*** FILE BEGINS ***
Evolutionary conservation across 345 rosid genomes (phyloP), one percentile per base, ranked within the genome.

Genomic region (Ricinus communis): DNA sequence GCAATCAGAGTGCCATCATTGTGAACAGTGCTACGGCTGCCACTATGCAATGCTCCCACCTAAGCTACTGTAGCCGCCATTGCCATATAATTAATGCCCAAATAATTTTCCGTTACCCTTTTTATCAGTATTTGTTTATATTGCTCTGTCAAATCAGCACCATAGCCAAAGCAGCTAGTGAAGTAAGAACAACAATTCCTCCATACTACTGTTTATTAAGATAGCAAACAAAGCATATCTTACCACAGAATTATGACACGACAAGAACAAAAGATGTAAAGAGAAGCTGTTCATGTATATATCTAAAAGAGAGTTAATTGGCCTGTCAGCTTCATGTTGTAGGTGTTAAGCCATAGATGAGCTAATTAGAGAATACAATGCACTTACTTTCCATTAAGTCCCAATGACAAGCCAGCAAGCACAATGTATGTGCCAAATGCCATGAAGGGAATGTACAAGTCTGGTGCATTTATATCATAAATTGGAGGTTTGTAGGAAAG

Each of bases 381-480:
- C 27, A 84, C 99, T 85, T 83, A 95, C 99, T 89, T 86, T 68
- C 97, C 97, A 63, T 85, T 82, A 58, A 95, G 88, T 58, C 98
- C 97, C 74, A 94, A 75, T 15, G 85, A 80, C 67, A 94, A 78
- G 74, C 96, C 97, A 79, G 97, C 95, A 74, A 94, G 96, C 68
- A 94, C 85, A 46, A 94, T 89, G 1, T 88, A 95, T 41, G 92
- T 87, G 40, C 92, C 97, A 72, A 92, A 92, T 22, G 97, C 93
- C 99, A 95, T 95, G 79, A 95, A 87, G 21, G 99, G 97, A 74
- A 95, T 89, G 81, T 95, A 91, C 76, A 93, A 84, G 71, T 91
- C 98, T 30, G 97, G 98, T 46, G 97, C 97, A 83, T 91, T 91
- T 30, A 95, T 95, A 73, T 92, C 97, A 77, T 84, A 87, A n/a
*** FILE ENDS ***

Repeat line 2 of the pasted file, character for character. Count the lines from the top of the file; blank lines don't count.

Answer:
Genomic region (Ricinus communis): DNA sequence GCAATCAGAGTGCCATCATTGTGAACAGTGCTACGGCTGCCACTATGCAATGCTCCCACCTAAGCTACTGTAGCCGCCATTGCCATATAATTAATGCCCAAATAATTTTCCGTTACCCTTTTTATCAGTATTTGTTTATATTGCTCTGTCAAATCAGCACCATAGCCAAAGCAGCTAGTGAAGTAAGAACAACAATTCCTCCATACTACTGTTTATTAAGATAGCAAACAAAGCATATCTTACCACAGAATTATGACACGACAAGAACAAAAGATGTAAAGAGAAGCTGTTCATGTATATATCTAAAAGAGAGTTAATTGGCCTGTCAGCTTCATGTTGTAGGTGTTAAGCCATAGATGAGCTAATTAGAGAATACAATGCACTTACTTTCCATTAAGTCCCAATGACAAGCCAGCAAGCACAATGTATGTGCCAAATGCCATGAAGGGAATGTACAAGTCTGGTGCATTTATATCATAAATTGGAGGTTTGTAGGAAAG